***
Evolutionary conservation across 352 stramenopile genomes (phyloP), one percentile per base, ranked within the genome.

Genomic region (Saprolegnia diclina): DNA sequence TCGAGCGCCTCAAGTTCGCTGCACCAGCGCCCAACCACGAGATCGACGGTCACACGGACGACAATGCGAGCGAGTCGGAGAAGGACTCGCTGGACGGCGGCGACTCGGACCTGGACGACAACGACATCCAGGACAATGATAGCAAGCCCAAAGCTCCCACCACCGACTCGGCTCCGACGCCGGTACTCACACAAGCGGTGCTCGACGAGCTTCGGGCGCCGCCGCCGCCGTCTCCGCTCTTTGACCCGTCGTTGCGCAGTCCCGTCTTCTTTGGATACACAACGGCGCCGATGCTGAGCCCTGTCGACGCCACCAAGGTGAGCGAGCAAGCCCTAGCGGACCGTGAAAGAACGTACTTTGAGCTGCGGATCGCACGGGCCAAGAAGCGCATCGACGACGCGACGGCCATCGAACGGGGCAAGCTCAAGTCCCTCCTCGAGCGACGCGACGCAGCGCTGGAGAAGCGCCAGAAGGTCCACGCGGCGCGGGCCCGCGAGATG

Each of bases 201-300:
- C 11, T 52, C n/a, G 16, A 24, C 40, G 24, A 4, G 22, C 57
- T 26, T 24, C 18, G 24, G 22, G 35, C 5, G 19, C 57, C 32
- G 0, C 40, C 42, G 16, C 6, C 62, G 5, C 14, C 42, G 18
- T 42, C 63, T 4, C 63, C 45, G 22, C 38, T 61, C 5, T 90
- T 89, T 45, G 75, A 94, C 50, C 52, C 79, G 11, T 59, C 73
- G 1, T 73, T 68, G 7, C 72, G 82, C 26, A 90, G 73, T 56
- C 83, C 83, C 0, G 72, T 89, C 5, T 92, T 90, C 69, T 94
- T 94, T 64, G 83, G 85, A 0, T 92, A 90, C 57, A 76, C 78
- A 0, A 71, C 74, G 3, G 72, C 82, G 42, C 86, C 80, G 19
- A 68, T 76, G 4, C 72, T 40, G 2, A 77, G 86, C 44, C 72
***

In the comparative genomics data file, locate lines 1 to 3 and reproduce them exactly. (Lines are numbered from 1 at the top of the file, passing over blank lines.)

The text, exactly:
Evolutionary conservation across 352 stramenopile genomes (phyloP), one percentile per base, ranked within the genome.

Genomic region (Saprolegnia diclina): DNA sequence TCGAGCGCCTCAAGTTCGCTGCACCAGCGCCCAACCACGAGATCGACGGTCACACGGACGACAATGCGAGCGAGTCGGAGAAGGACTCGCTGGACGGCGGCGACTCGGACCTGGACGACAACGACATCCAGGACAATGATAGCAAGCCCAAAGCTCCCACCACCGACTCGGCTCCGACGCCGGTACTCACACAAGCGGTGCTCGACGAGCTTCGGGCGCCGCCGCCGCCGTCTCCGCTCTTTGACCCGTCGTTGCGCAGTCCCGTCTTCTTTGGATACACAACGGCGCCGATGCTGAGCCCTGTCGACGCCACCAAGGTGAGCGAGCAAGCCCTAGCGGACCGTGAAAGAACGTACTTTGAGCTGCGGATCGCACGGGCCAAGAAGCGCATCGACGACGCGACGGCCATCGAACGGGGCAAGCTCAAGTCCCTCCTCGAGCGACGCGACGCAGCGCTGGAGAAGCGCCAGAAGGTCCACGCGGCGCGGGCCCGCGAGATG

Each of bases 201-300: